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North Carolina health officials watch for unusual hepatitis cases in children

A photomicrograph of a liver biopsy tissue specimen with active acute viral hepatitis.
Centers for Disease Control and Prevention
A photomicrograph of a liver biopsy tissue specimen with active acute viral hepatitis.

North Carolina health officials are on the lookout for unusual hepatitis cases in children after two children in the state had severe liver inflammation with no known cause.

The World Health Organization this month reported a global outbreak of hepatitis affecting at least 169 children ages 1 month to 16 years old. Seventeen children required a liver transplant and at least one child died, the WHO said. The Centers for Disease Control and Prevention issued its own alert after a cluster of nine cases were identified in Alabama.

The North Carolina cases were brought to officials’ attention in March. Both children have since recovered, according to the state’s Department of Health and Human Services, and neither case required a transplant. It's not clear what part of North Carolina recorded the cases, though Mecklenburg County Public Health said in a statement Wednesday that it had not received notice of any local cases.

“No cause has been found and no common exposures were identified,” DHHS spokesperson Catie Armstrong said in a statement.

Armstrong added that state health officials are “conducting ongoing surveillance for potential cases with N.C. Poison Control and with epidemiologists in the state’s largest health care systems.”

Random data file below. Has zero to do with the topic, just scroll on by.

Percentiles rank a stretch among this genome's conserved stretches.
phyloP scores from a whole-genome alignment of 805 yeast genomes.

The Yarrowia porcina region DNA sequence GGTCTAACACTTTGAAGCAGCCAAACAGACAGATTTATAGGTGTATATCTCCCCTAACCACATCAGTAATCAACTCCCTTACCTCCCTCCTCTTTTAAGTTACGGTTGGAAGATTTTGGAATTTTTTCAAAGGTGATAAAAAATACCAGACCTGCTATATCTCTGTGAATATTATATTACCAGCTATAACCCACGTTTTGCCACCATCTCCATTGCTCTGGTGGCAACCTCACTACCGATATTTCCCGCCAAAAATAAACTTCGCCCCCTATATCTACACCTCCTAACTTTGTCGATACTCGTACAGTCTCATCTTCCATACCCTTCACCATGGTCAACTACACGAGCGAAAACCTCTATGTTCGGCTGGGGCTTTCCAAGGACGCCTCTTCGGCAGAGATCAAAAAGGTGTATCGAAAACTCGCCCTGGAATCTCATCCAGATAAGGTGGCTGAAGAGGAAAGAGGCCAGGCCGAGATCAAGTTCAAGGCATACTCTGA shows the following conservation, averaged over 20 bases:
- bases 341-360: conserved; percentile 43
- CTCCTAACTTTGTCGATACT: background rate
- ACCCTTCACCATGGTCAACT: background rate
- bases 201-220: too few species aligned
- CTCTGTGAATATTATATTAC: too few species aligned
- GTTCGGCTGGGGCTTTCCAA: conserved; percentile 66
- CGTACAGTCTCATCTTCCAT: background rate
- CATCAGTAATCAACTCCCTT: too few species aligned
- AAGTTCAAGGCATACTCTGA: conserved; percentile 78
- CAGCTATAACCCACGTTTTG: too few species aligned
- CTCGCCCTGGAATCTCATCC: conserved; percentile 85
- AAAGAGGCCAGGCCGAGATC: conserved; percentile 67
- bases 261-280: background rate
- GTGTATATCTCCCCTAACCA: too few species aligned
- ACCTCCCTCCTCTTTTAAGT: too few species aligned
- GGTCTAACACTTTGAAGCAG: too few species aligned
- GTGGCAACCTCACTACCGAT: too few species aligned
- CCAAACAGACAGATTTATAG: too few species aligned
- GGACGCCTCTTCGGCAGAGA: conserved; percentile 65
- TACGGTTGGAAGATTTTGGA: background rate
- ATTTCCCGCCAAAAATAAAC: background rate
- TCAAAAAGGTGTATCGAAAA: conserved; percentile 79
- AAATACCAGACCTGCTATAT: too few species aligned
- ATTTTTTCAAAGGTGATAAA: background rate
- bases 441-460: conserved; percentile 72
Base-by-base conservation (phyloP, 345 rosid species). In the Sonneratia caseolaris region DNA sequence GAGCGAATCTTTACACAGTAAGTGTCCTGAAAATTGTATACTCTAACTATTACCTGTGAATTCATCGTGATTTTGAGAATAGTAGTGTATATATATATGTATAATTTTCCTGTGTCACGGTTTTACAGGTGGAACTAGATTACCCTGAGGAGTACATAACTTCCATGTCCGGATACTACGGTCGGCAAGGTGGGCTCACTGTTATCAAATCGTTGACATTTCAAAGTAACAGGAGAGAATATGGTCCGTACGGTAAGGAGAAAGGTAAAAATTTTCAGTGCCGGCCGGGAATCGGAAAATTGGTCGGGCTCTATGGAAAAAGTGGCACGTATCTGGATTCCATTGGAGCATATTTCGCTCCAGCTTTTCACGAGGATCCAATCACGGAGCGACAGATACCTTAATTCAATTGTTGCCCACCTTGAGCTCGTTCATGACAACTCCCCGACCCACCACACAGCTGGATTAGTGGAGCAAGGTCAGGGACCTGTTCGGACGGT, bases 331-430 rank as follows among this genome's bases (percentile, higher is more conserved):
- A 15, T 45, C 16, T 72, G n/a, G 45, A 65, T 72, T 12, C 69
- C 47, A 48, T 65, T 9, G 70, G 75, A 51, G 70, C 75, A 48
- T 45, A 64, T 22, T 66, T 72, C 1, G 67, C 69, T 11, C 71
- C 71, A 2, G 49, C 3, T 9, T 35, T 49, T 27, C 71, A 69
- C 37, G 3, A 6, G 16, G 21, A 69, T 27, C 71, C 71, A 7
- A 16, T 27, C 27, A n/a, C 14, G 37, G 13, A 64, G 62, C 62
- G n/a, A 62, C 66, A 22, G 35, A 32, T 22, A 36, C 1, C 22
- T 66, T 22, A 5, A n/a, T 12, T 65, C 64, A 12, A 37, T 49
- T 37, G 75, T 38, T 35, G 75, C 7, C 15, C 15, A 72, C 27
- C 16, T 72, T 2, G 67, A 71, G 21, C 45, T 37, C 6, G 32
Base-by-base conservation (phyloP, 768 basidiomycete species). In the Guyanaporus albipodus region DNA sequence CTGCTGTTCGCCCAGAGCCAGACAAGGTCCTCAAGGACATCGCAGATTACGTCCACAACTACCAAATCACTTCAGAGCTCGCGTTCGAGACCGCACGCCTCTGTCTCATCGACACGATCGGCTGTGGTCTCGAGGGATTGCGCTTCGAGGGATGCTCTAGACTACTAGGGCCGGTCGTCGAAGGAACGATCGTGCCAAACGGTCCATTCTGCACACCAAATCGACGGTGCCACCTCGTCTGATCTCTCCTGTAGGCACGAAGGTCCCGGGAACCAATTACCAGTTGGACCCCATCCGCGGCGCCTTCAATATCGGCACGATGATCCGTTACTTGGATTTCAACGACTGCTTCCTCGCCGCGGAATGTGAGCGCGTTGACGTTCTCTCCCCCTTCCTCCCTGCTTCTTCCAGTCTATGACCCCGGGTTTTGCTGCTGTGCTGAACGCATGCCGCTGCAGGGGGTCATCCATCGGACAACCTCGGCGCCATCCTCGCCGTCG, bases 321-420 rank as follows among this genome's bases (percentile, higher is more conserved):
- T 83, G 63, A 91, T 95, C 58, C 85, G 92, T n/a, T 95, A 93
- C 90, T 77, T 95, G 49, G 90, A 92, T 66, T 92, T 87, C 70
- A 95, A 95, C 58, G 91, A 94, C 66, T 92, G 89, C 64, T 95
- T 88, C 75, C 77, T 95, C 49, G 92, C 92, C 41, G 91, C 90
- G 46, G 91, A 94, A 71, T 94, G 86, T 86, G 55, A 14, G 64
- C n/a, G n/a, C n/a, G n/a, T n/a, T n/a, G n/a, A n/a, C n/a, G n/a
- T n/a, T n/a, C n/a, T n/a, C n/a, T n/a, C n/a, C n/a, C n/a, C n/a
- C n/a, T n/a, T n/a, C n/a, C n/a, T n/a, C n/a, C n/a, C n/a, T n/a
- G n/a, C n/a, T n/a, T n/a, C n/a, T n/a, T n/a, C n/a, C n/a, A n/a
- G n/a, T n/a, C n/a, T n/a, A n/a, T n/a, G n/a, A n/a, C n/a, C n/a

Hepatitis is inflammation of the liver frequently caused by viruses including hepatitis A, hepatitis B and hepatitis C. It can also be caused by medical conditions like autoimmune disorders and obesity. Hepatitis symptoms, according to the CDC, include fever, fatigue, loss of appetite, nausea, vomiting, abdominal pain and yellowing of the skin or eyes. Treatment depends on the cause.

The WHO suggested adenovirus may be a possible cause for the recent global outbreak but cautioned that investigations are still ongoing. Adenoviruses are common viruses that can cause cold-like symptoms. According to the WHO, adenovirus was detected in at least 74 of the cases of children with severe hepatitis but North Carolina health officials said neither of the state's two cases tested positive for adenovirus.

“Pediatricians and family physicians need to become aware of (this hepatitis outbreak),” said Dr. William Houck, a pediatric gastroenterologist at Novant Health. “If they see kids with fever, vomiting, diarrhea, (they should) consider evaluating with bloodwork.”

Houck said a comprehensive metabolic panel could help physicians identify any problems with liver function. The CDC has also recommended that doctors consider testing for adenovirus in their pediatric patients with hepatitis with no apparent cause.

Other places that have reported hepatitis in children with no known cause are Belgium, Denmark, France, Ireland, Israel, Italy, The Netherlands, Norway, Romania, Spain and the United Kingdom. The United Kingdom reported the greatest number of cases at 114, according to the WHO.

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Claire Donnelly is WFAE's health reporter. She previously worked at NPR member station KGOU in Oklahoma and also interned at WBEZ in Chicago and WAMU in Washington, D.C. She holds a master's degree in journalism from Northwestern University and attended college at the University of Virginia, where she majored in Comparative Literature and Spanish. Claire is originally from Richmond, Virginia. Reach her at cdonnelly@wfae.org or on Twitter @donnellyclairee.